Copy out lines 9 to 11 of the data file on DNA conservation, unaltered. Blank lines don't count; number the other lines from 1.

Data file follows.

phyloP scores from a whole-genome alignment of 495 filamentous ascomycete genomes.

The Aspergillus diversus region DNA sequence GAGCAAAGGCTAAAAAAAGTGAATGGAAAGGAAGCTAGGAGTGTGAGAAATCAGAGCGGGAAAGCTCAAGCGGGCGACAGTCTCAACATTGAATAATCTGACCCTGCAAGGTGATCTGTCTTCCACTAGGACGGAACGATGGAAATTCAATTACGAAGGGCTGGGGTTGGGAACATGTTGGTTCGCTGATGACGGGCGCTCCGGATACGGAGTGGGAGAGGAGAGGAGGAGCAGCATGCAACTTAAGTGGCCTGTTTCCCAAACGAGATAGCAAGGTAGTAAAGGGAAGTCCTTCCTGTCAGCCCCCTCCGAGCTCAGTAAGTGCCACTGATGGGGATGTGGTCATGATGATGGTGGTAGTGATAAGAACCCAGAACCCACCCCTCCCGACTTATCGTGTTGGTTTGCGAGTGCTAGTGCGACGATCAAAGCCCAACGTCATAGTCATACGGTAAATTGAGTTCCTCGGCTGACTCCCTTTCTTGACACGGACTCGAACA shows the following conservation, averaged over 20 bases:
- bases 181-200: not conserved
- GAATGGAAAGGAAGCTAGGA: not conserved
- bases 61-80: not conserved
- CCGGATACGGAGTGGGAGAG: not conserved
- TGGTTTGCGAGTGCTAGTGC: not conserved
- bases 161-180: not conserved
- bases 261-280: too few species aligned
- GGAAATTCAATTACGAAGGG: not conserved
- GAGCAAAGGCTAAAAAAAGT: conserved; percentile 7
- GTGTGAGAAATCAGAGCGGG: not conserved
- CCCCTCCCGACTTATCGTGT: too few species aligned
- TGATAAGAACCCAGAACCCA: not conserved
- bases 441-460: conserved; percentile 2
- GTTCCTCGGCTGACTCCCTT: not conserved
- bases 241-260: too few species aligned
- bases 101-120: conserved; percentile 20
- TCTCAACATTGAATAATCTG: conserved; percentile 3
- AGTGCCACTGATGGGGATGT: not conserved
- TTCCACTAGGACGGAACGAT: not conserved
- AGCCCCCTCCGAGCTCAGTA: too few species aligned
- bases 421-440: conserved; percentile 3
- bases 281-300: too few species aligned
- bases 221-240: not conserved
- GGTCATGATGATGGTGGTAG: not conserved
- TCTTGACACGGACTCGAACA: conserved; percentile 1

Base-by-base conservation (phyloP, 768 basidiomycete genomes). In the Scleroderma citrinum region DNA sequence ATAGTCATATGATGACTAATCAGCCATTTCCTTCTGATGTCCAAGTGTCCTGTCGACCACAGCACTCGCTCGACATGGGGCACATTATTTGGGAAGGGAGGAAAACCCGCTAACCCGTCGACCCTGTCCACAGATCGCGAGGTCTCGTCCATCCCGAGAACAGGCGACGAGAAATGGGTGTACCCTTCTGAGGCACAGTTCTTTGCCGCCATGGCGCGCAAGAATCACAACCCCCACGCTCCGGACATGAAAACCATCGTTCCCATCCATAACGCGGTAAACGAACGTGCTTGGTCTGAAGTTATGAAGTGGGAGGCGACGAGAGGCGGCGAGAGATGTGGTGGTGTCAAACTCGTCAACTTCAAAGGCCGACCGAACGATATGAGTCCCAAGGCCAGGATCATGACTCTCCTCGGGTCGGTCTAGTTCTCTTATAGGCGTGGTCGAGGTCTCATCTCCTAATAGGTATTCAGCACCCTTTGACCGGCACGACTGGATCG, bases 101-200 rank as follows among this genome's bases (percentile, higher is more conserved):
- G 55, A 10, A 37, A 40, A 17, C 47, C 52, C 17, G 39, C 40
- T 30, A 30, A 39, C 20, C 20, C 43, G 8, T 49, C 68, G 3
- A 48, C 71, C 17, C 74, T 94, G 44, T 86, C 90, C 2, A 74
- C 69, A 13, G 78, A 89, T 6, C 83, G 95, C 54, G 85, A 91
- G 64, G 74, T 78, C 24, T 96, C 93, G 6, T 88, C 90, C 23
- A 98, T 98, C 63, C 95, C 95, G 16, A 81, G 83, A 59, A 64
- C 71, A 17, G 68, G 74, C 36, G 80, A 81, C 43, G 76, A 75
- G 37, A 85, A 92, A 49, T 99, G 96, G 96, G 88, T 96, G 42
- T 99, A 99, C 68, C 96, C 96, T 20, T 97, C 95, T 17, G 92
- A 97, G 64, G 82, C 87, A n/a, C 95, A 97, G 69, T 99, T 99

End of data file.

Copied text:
- bases 261-280: too few species aligned
- GGAAATTCAATTACGAAGGG: not conserved
- GAGCAAAGGCTAAAAAAAGT: conserved; percentile 7